He was reminded of the old Greek myth of the snake that encircled the Earth with its tail in its mouth. They'd come full circle now, he and Aeryn. He couldn't even explain his actions to himself. That was one of the reasons he'd been trying to lose himself in alcohol tonight. And if he couldn't explain himself to himself, how could he explain himself to Aeryn? Aeryn, who knew so little of subterfuge and deceit? She said she'd studied Durka's methods for PeaceKeeper training. How? When they seemed to have touched her so little?
"Aeryn, returning home was all I'd been thinking of for seven months. At least, I thought it was all I was thinking of. With everything that's happened, though - Maldis, NamTar, Crais, the Sheyangs - the only time I had to stop and smell the roses was when I was on Acquara. And then I was still too mad, too upset - too hurt to listen to my heart." He reached for her hand. She didn't pull away, and he allowed himself to hope. "I never gave myself the chance to realize that somehow, during the months I've been here, my heart's desire changed. Earth isn't my home now, Moya is." He paused. "No. Not Moya." With his free hand he reached up slowly, giving her time to pull back. She did not, and he gently traced the outline of her lips. "You, Aeryn. You are my home. The ancient Romans said it right... 'Ubi tu Aeryn, ego John'."
She frowned, and for a moment he wondered if her translator microbes were up to the task of converting Latin to Sebacean. "Where I am, you are, too?"
He smiled. "Our timing sucks warty green pickles-"
"Wordy green pic-"
"Warty. Warty green pickles. Long green vegetables with zits all over them. They start out as cucumbers, until someone dunks 'em in brine." She had the dazed expression of a doe caught in the headlights of his old four-by. "Aeryn, stop changing the subject." She started to protest. Putting his finger to her lips he said, simply, "Sssh. I'll explain warts and pickles and zits and cucumbers and brine later." She looked at him questioningly and he groaned. "All right, I'll explain pricks and dicks and peckerwoods, too. Right now, let's get back to us."
"You're saying there's an 'us' to get back to?"
"I don't think 'never again' is a viable option any more, do you?"
"Yeah, babe, it did." He took her hand in both of his. Fingerprints, lifeline, heartline. So many outward similarities to human. He intertwined his fingers with hers, then looked up at her. "Like I said, our timing sucks. If D'Argo's not breaking in on us-"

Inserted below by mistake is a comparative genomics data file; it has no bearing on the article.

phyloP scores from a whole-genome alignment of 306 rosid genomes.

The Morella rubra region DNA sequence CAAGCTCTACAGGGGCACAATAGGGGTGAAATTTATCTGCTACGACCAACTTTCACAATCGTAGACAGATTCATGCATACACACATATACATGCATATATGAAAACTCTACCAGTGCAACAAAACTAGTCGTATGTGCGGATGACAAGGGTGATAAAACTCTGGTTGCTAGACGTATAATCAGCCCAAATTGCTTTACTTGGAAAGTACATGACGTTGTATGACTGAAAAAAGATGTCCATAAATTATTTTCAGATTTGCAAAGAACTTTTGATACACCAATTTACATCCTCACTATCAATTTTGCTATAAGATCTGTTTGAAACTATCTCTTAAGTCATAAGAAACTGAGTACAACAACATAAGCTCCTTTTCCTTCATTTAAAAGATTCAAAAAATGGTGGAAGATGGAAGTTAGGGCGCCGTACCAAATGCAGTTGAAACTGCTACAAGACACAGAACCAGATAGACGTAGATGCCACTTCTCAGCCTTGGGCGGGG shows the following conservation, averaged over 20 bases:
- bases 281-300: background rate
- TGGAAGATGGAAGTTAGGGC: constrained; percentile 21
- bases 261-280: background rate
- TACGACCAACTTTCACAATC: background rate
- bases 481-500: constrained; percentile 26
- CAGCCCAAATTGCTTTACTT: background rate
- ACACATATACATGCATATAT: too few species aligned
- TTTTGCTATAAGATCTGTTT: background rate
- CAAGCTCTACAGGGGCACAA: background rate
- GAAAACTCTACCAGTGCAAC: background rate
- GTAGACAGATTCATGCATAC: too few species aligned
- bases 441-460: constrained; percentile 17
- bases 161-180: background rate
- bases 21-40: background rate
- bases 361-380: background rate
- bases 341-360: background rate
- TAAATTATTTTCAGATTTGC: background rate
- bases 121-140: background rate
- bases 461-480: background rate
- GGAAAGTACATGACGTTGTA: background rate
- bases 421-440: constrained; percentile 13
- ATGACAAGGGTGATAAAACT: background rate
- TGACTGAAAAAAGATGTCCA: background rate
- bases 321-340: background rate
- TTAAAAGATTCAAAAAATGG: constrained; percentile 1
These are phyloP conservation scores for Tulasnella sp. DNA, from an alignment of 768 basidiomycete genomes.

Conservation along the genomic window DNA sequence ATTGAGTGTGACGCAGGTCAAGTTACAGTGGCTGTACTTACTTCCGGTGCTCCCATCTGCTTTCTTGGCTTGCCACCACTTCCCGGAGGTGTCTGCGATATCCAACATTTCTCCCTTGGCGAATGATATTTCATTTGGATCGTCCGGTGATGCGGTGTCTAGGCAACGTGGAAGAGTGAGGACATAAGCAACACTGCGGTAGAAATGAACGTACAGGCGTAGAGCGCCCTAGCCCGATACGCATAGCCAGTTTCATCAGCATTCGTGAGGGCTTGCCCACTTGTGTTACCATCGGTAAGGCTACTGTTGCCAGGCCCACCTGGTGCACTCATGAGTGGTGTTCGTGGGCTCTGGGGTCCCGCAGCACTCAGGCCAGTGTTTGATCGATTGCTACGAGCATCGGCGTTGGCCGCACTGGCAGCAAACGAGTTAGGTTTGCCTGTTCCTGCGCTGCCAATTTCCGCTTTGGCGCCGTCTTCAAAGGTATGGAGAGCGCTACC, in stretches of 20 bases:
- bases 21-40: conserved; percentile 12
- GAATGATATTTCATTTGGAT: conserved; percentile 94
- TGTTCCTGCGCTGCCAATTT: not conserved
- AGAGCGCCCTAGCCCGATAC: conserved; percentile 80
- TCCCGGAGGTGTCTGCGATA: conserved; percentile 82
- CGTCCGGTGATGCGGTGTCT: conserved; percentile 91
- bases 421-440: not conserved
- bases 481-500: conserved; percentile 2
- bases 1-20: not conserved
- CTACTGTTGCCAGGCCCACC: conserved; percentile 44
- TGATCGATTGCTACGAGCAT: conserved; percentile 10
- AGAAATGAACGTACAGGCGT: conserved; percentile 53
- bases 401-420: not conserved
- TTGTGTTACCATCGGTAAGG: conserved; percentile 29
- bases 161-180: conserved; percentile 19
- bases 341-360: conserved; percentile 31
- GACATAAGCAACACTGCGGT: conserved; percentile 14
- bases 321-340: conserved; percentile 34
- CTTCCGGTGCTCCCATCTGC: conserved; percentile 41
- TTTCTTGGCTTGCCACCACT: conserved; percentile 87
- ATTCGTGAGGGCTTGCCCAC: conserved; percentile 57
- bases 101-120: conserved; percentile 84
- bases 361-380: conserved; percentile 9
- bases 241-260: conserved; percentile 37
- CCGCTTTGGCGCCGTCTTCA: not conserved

"Oh. D'Argo. John, he..."
He buried his head in her lap, hoping to muffle his scream of total frustration. "Aeryn, you're killing me here. STOP INTERRUPTING!" Silence. He turned his head so he could see her face. She was biting her lip over the words. He sighed. "All right, what about D'Argo?"
"We didn't fool him when he and Stanz located us in the Flax. When you were missing? And when you went to Earth? He ceded me espousal rights. Both times, I was the one who decided if we would look for you." She smiled, a shy turning-up of the lips that made her even more beautiful in his eyes. "When you were on Acquara? We were all concerned for you at the start, but by the end, there was nothing democratic about it. We would look for you until I decided it was time to put on a widow's mask."
"Well, I'm glad you decided not to." He smiled quizzically. "Can I get back to what I was saying?" She nodded. "Thank you. Our timing. If it isn't D'Argo, it's the need for sleep. So no, nothing's happened. Not yet, anyway. And I'm not gonna push to have something happen overnight-" He looked at the row of bottles on the table. Only one still filled to the brim. "And especially not tonight. But we got time, Aeryn, we got all the time in the world."
He chose his next words with the precision of a military strategist mapping out a battle plan. "We've got the time to really get to know one another. We're comrades, shipmates, shieldmates. We're friends." And someday, somewhere, at least if he had anything to say about it, they'd be more than that. "It's too soon to tell where we're going, but we're going there together." Raising her hands to his lips, he kissed the tips of her fingers. "And in the long run, friends are more important than lovers any day."
"But never say never?"
He grinned up at her. "Aeryn Sun, when'd you get to be so smart?"
Her answering smile lit all the dark places in his heart. "When an arrogant human had the audacity to tell a PeaceKeeper Commando she could be more than she'd ever dreamt of being."
He struggled to his feet. "God, I did say that, didn't I? I sound like an Army commercial. 'Be all that you can be.' Or is it the Air Force? Whatever." He staggered as blood rushed to his legs. "It's a good saying, original or not."
"A very good saying, John Crichton." Aeryn's arm slipped around his waist, preventing him from falling flat on his face.
He looked at her. Three Aeryns shimmered at his side. "Officer Sun, you lied about that fellip nectar. I'm drunk." All three Aeryns smiled. "Did you ever hear the one about the drunken Luxan and his pet pig? Or about the Hynerian despot and his wife of 1001 nights? Or about the young lady from Pawtucket?"
"I think something gets lost in translation, Crichton. Now come, I will put you to bed before you corrupt what little remains of Chiana's morals."